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DOE funding to help advance groundbreaking welding technology
A team of Ohio State University engineers has developed a new welding technique that could boost the auto industry’s efforts to offer vehicles that weigh less and are more fuel efficient.
The Department of Energy (DOE) is investing $57 million in 35 new projects aimed at reducing the cost and improving the efficiency of plug-in electric, alternative fuel and conventional vehicles. Ohio State Professor of Materials Science and Engineering Glenn Daehn and his colleagues will receive $2.7 million to further develop vaporizing foil actuator welding (VFAW) as a viable technology for creating multi‐material, lightweight vehicles.
“These investments will accelerate the development of innovative vehicle technologies that will save businesses and consumers money at the pump, cut carbon emissions and strengthen our economy,” said DOE Acting Assistant Secretary David Friedman.
Daehn’s team has amassed more than half a dozen patents for impulse manufacturing and VFAW, where a high-voltage capacitor bank creates a very short electrical pulse inside a thin piece of aluminum foil. Within microseconds (millionths of a second), the foil vaporizes, and a burst of hot gas pushes two pieces of metal together at speeds approaching thousands of miles per hour.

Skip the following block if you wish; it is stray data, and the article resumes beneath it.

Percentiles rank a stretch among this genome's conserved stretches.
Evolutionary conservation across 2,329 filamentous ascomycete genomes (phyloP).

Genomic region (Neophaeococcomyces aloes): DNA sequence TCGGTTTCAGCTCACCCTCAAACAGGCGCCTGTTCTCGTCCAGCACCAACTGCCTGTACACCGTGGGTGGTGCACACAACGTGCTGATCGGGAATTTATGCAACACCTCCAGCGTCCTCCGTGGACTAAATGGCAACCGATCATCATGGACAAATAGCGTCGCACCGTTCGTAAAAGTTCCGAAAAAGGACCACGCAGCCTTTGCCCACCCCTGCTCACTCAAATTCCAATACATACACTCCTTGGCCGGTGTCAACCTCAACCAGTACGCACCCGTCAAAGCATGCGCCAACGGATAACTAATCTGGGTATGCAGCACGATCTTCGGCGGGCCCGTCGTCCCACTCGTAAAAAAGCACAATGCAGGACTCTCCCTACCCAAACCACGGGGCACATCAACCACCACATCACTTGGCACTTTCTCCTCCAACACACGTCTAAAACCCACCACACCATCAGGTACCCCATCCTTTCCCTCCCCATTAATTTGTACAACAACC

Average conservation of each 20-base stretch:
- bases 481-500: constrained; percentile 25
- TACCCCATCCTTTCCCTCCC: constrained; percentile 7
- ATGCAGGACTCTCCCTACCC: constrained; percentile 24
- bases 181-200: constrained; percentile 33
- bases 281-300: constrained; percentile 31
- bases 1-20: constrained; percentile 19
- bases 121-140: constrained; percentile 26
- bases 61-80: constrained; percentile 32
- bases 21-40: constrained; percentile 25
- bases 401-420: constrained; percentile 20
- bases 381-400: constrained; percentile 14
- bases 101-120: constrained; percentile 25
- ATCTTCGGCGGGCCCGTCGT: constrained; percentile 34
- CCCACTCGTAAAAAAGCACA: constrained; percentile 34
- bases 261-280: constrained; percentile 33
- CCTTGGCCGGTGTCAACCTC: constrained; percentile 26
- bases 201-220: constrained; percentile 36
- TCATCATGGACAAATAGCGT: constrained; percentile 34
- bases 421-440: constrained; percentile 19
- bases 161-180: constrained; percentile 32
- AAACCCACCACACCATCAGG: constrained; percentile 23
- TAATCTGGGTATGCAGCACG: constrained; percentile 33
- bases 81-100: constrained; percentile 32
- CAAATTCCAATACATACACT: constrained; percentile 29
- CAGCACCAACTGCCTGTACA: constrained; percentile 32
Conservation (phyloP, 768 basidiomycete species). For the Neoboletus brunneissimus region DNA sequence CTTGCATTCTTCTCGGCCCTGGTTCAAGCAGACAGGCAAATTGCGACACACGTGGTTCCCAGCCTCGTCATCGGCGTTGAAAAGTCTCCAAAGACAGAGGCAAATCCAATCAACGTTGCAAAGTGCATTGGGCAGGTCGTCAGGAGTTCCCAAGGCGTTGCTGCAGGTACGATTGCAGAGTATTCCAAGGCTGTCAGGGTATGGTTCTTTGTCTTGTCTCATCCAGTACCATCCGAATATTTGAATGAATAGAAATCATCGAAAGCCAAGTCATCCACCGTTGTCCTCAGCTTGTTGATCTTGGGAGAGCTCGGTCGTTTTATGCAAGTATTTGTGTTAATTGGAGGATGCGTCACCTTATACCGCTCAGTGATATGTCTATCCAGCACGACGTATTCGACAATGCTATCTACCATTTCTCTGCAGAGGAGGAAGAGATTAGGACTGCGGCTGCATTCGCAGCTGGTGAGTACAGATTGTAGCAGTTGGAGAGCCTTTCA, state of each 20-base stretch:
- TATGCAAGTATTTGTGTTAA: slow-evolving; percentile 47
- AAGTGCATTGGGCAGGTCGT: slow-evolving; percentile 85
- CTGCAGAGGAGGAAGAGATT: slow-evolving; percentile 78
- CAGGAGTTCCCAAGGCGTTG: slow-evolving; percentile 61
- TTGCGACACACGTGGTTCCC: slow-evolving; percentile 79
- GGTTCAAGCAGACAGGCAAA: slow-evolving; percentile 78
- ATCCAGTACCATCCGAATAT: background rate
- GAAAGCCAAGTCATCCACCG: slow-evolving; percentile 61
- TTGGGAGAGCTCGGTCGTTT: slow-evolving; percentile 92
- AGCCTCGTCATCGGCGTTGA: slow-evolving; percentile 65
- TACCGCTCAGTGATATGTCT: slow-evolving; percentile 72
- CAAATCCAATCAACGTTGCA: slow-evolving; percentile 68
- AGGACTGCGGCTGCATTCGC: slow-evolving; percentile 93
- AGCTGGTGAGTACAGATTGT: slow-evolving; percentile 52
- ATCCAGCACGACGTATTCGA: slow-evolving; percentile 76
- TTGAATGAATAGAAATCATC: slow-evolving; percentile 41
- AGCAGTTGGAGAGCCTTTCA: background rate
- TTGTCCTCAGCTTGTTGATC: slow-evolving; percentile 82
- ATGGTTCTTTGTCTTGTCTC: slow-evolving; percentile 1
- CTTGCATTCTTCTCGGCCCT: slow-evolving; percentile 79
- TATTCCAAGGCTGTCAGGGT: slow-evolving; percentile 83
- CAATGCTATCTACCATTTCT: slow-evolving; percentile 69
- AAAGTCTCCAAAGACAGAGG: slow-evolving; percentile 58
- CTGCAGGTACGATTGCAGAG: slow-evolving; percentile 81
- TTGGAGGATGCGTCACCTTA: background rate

The pieces don’t melt, so there’s no seam of weakened metal between them. Instead, the impact directly bonds the atoms of one metal to atoms of the other. This addresses one of the biggest issues in developing affordable, lightweight vehicles—joining advanced and dissimilar metals without producing joints that are much weaker than the base metals.
“VFAW consumes less than one-fifth of the energy than a common welding technique,” said Daehn, “yet creates bonds that are 50 percent stronger.”
Along with Daehn, Materials Science and Engineering Research Scientist Anupam Vivek is co-principal investigator on the new DOE-funded project, which will span four years.
“Widely disparate combinations of metals can be welded with nearly 100 percent joint efficiency by VFAW,” explained Vivek. “This enables introduction of high strength-to-weight ratio materials such as aluminum and magnesium into the body of the car, which has traditionally been made of steel.”
In 2013, Daehn’s team received a $600,000 DOE award under the topic of “Breakthrough Technologies for Dissimilar Material Joining.” The results from that project and related works have been published extensively. Additionally, a number of grants from the university, State of Ohio and the National Science Foundation’s I-Corps program have funded efforts to advance the technology toward commercial usage.
The researchers anticipate automakers will start using VFAW for full-scale production within the next several years. Concurrently they will seek early adopters in other industries that depend on advanced manufacturing and joining solutions.
Project partners include Alcoa, Ashland Chemical, Pacific Northwest National Laboratory, Coldwater Machine Company, Ohio State’s Center for Design and Manufacturing Excellence, Fontana Corrosion Center and Cosma International, a wholly-owned operating unit of Magna International. Detailed information is available at the Impulse Manufacturing Laboratory website at iml.osu.edu.